“It’s still largely untapped but it’s going to become essential and very few TMCs have nailed mobile.”
Beyond booking travel, another area to watch is tools that help the traveller during the trip, particularly if there is a disruption.
A number of start-ups, such as Freebird, are already working in this area. Passengers pay an insurance-like fee to the US-based company, which then rebooks them on alternative flights in the event of a disruption.
This is an area that airlines and the global distribution giants are already working on. For example, Swiss has adopted automated rebooking technology with IT partner Amadeus. And, as systems become more integrated and data is shared, airport transport and hotel elements will also receive the disruption information and be able to react accordingly.
Jim Peters, chief technology officer for airline and airport technology specialist SITA, also emphasises mobile. He believes mobile will become a platform with many providers and integrated content using API technology and expanded apps.
A benefit of this, according to Peters, might be TMCs, and the industry generally, seeking more collaboration in order to integrate more products and services.
Mobile services can improve the traveller experience, and some might argue that developments such as chatbots already do that in terms of seamless interaction with the airline or hotel. They can also fulfil other functions, such as customer service, and could be addressing travel disruption in the future.
But the more widely held belief is that they are a bit of a craze and still far from reaching their real potential. McDonagh says: “Everybody needs to show technology leadership and the big thing recently was the chatbot, but it won’t be in wide use for some years.” He adds that one of the downsides of the messaging services is their inability to pick up on the tone of a conversation.
Eurostar chief technology officer Neil Roberts sees chatbots reaching their potential sooner rather than later. “Chatbots will continue to build momentum. It’s still early days, but as natural language processing and AI improve we will find an increasing number of low-level interactions being fully automated.”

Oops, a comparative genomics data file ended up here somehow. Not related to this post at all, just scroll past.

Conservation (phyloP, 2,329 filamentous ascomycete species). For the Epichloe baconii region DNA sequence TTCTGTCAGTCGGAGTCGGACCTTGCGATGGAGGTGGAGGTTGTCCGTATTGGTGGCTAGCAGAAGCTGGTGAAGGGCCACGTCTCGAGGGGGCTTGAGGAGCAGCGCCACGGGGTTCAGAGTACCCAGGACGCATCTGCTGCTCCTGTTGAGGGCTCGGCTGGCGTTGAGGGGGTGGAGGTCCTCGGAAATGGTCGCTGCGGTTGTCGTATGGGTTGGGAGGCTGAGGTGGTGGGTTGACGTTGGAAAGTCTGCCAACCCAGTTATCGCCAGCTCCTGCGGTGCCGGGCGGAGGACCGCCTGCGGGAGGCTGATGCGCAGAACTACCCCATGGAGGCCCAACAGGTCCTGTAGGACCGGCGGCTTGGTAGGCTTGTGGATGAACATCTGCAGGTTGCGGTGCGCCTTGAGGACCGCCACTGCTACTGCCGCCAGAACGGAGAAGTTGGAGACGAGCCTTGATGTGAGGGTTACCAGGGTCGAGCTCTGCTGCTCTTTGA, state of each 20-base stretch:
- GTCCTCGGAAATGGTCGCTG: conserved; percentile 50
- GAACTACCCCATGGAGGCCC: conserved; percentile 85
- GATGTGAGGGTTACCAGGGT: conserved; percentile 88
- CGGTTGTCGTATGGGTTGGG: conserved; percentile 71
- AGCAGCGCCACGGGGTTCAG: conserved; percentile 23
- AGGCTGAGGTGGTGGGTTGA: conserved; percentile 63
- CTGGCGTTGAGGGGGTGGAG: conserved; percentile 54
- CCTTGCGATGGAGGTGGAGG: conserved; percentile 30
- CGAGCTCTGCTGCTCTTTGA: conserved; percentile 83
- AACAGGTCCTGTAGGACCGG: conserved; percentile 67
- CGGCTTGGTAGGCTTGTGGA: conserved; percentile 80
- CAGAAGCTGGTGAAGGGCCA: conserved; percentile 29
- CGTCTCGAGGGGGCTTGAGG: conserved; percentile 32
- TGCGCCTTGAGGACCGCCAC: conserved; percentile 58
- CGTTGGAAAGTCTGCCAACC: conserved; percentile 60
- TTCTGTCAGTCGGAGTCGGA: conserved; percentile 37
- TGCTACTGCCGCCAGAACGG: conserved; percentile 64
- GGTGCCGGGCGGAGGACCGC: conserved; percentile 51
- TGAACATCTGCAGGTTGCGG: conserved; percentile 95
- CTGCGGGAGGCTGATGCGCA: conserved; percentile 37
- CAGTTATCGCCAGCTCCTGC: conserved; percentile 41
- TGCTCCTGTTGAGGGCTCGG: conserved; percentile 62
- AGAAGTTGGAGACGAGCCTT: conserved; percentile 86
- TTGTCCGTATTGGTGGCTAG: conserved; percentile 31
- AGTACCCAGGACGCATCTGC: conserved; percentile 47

Roberts adds that there is an opportunity for “early adopters” here, to free-up teams who can then focus on adding value to the customer through excellent service.
Chinese ‘super apps’
One thing that might help advance chatbots is the strength of services such as WeChat in China. At the recent SITA Summit in Brussels, Finnair’s chief commercial officer Juha Jarvinen said it was “scary” how little the Chinese platforms are talked about.
He went on to describe those platforms as “super apps” and more advanced than anything in Europe or the US.
Voice bots are also worth a mention as they won’t be far behind the current text services, especially with developments such as Google Assistant and Home, Alexa, Siri and Cortana.
SITA’s Peters says a lot of people are already looking at voice bots. However, he doesn’t see them catching on until consumers begin to use their voices for more activities. “Once that’s natural and there’s lots of interaction, people will expect to be able to interact with travel in that way. I think it will happen in that way rather than travel doing voice bots on its own.”